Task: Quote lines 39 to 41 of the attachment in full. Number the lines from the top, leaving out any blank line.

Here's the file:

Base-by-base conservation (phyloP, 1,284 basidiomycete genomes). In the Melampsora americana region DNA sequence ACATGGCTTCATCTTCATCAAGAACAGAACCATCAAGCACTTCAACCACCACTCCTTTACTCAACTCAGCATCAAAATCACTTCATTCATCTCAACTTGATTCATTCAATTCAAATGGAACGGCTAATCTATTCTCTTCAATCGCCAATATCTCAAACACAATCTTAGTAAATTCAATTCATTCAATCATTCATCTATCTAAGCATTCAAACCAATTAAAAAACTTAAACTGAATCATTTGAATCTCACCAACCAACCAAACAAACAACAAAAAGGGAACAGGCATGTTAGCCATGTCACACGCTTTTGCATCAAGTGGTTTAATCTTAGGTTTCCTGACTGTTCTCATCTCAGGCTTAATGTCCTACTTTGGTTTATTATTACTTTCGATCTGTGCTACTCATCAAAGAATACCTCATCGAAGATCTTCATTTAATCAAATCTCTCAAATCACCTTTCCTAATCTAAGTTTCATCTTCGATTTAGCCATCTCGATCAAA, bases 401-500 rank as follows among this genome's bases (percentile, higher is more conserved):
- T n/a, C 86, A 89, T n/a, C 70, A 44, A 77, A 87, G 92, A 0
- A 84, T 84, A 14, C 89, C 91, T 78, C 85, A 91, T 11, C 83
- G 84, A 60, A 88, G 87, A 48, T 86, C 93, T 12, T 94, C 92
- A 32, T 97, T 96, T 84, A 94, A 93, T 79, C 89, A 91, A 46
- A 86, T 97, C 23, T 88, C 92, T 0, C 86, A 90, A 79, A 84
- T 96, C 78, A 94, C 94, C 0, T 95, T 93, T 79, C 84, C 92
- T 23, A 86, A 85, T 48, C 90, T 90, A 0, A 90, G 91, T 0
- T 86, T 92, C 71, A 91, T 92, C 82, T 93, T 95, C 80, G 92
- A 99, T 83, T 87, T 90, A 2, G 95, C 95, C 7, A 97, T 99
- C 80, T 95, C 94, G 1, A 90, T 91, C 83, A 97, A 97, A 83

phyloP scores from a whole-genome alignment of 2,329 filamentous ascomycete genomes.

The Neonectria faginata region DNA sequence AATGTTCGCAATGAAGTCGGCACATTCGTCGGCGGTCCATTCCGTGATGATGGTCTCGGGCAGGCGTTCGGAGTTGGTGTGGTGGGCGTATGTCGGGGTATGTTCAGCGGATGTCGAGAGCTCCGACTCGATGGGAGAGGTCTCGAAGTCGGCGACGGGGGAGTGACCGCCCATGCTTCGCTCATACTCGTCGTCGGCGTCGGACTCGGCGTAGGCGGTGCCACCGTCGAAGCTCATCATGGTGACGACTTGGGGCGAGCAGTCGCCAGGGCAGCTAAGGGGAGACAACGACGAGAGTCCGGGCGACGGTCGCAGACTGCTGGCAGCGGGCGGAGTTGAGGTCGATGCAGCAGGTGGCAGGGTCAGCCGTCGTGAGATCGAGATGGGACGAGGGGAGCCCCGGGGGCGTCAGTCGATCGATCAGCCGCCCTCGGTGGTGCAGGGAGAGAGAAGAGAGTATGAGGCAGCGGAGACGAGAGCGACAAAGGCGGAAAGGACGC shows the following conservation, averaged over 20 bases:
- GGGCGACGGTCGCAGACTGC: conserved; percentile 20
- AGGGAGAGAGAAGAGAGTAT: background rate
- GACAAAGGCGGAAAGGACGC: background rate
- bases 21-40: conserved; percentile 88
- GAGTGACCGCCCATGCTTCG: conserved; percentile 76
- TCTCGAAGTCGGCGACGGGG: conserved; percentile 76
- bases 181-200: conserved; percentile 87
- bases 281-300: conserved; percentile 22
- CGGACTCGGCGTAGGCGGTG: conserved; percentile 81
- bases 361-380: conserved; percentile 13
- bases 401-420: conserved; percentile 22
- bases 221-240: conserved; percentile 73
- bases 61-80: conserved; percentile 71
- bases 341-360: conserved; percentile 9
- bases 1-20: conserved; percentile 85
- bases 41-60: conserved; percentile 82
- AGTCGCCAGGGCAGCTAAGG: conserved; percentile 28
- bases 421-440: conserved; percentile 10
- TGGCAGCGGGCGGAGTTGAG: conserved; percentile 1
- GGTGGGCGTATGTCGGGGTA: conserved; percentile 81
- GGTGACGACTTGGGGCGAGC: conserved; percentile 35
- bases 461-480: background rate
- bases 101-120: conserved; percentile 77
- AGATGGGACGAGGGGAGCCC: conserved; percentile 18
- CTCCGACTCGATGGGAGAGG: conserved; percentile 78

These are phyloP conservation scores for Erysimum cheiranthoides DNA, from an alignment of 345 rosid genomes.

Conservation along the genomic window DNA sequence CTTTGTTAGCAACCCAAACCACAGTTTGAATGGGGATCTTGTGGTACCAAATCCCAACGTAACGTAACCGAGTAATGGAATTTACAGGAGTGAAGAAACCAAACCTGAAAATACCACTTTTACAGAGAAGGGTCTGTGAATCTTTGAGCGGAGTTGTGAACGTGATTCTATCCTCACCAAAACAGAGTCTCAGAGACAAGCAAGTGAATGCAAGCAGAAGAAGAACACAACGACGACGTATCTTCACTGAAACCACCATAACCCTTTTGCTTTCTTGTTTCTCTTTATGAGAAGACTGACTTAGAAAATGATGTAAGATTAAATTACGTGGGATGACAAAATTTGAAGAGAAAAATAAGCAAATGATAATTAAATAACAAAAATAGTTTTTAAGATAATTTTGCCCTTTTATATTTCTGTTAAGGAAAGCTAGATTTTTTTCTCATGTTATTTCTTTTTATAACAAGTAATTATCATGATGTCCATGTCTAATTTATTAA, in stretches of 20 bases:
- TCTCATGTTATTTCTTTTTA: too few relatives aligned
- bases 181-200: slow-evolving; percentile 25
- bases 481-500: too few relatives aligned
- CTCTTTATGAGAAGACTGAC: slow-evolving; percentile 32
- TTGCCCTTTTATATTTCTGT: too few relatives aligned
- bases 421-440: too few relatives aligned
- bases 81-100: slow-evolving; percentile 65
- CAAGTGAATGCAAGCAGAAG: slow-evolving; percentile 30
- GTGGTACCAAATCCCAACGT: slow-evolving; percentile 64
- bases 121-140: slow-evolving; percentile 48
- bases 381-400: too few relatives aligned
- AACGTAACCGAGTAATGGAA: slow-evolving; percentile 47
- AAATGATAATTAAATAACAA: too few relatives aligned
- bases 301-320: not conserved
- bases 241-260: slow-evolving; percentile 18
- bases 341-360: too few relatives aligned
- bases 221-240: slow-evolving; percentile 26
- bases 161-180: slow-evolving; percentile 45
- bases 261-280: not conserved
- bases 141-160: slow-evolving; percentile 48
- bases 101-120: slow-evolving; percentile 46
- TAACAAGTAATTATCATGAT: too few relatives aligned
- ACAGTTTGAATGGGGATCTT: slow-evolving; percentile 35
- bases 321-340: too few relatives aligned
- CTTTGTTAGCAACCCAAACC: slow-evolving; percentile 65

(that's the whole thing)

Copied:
These are phyloP conservation scores for Erysimum cheiranthoides DNA, from an alignment of 345 rosid genomes.

Conservation along the genomic window DNA sequence CTTTGTTAGCAACCCAAACCACAGTTTGAATGGGGATCTTGTGGTACCAAATCCCAACGTAACGTAACCGAGTAATGGAATTTACAGGAGTGAAGAAACCAAACCTGAAAATACCACTTTTACAGAGAAGGGTCTGTGAATCTTTGAGCGGAGTTGTGAACGTGATTCTATCCTCACCAAAACAGAGTCTCAGAGACAAGCAAGTGAATGCAAGCAGAAGAAGAACACAACGACGACGTATCTTCACTGAAACCACCATAACCCTTTTGCTTTCTTGTTTCTCTTTATGAGAAGACTGACTTAGAAAATGATGTAAGATTAAATTACGTGGGATGACAAAATTTGAAGAGAAAAATAAGCAAATGATAATTAAATAACAAAAATAGTTTTTAAGATAATTTTGCCCTTTTATATTTCTGTTAAGGAAAGCTAGATTTTTTTCTCATGTTATTTCTTTTTATAACAAGTAATTATCATGATGTCCATGTCTAATTTATTAA, in stretches of 20 bases:
- TCTCATGTTATTTCTTTTTA: too few relatives aligned